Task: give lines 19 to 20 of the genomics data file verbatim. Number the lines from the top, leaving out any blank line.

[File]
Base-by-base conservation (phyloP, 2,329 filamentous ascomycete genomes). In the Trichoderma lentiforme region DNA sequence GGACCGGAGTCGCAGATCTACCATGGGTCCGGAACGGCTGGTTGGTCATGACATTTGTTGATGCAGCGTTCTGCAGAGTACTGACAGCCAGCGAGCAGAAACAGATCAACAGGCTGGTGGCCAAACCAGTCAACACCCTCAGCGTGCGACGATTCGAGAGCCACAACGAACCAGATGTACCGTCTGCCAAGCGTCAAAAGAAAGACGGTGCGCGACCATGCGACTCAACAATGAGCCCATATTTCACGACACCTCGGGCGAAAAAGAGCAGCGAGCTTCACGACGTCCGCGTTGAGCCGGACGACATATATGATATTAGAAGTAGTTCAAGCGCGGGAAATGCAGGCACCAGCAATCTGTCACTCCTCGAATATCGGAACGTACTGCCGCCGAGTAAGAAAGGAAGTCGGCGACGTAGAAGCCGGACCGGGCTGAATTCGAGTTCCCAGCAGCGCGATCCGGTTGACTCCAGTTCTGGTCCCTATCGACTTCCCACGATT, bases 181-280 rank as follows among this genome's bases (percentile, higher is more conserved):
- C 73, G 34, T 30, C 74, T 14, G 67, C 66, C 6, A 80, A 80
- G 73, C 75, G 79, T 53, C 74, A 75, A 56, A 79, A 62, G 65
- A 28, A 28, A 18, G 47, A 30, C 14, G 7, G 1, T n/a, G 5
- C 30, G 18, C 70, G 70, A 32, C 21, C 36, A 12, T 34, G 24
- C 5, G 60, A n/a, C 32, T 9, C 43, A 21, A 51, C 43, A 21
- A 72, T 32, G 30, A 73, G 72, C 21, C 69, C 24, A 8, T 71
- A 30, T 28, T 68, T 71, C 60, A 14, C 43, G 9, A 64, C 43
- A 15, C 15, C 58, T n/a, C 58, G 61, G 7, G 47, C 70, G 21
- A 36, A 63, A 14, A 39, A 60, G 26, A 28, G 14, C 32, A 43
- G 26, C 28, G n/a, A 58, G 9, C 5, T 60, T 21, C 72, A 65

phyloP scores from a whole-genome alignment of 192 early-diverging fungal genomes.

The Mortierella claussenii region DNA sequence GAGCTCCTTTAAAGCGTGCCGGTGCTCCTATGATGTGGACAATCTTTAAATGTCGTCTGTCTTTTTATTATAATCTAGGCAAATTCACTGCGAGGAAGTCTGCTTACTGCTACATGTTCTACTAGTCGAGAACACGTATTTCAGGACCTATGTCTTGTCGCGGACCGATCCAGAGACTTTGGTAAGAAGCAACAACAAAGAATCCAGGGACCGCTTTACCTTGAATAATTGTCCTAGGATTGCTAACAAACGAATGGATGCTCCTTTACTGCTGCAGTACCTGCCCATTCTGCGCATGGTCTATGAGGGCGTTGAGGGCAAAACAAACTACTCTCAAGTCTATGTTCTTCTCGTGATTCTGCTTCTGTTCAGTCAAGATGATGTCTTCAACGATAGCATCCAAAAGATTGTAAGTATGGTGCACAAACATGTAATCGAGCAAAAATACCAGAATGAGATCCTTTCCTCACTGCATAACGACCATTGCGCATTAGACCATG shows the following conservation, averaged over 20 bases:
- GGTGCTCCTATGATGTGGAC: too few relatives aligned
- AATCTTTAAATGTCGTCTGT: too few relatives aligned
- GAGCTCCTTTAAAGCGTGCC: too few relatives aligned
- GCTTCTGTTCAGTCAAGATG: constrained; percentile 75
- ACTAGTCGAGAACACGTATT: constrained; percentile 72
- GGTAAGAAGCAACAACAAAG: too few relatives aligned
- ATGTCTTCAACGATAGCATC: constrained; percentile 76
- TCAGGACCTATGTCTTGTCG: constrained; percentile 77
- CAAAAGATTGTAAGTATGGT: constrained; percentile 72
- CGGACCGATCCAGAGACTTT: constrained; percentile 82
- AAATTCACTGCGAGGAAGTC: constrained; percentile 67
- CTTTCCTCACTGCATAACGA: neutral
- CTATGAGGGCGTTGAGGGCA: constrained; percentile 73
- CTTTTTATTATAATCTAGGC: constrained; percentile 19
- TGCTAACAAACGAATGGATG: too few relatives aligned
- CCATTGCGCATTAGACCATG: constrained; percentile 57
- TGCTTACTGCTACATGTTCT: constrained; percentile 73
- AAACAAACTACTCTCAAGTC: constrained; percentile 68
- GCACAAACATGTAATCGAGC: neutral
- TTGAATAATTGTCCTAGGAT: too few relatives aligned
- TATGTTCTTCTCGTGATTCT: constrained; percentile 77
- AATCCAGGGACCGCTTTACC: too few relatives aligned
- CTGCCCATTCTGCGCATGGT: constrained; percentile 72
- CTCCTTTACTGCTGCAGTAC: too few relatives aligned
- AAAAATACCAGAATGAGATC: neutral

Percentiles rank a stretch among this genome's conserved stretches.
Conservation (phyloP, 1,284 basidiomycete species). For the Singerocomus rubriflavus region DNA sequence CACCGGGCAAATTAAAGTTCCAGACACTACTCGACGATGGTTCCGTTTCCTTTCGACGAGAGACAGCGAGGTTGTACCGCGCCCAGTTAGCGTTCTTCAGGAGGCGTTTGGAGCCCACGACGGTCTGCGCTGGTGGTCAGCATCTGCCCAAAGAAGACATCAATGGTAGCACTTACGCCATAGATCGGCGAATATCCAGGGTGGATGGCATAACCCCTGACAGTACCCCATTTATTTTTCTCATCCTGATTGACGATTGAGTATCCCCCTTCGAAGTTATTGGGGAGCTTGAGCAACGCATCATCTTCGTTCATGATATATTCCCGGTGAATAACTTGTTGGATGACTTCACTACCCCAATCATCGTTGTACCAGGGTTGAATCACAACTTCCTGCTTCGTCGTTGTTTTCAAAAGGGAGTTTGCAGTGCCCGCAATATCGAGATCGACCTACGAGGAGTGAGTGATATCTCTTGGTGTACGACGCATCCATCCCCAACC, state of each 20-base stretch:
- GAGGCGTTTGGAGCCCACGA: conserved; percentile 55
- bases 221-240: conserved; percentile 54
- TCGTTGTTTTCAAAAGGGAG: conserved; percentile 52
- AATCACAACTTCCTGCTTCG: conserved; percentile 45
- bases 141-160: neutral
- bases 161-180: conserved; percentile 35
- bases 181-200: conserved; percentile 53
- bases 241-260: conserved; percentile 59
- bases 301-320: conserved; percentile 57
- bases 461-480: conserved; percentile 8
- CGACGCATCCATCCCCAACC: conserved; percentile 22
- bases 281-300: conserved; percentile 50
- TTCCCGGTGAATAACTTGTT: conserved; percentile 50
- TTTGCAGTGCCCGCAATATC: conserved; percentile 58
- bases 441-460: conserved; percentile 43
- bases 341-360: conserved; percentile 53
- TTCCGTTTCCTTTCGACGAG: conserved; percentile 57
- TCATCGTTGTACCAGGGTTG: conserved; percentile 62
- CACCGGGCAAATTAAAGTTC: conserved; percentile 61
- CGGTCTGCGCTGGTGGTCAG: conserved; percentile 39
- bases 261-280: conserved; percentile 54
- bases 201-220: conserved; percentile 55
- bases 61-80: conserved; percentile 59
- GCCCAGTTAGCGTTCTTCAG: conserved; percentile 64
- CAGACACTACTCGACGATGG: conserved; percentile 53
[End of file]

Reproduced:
- GGTAAGAAGCAACAACAAAG: too few relatives aligned
- ATGTCTTCAACGATAGCATC: constrained; percentile 76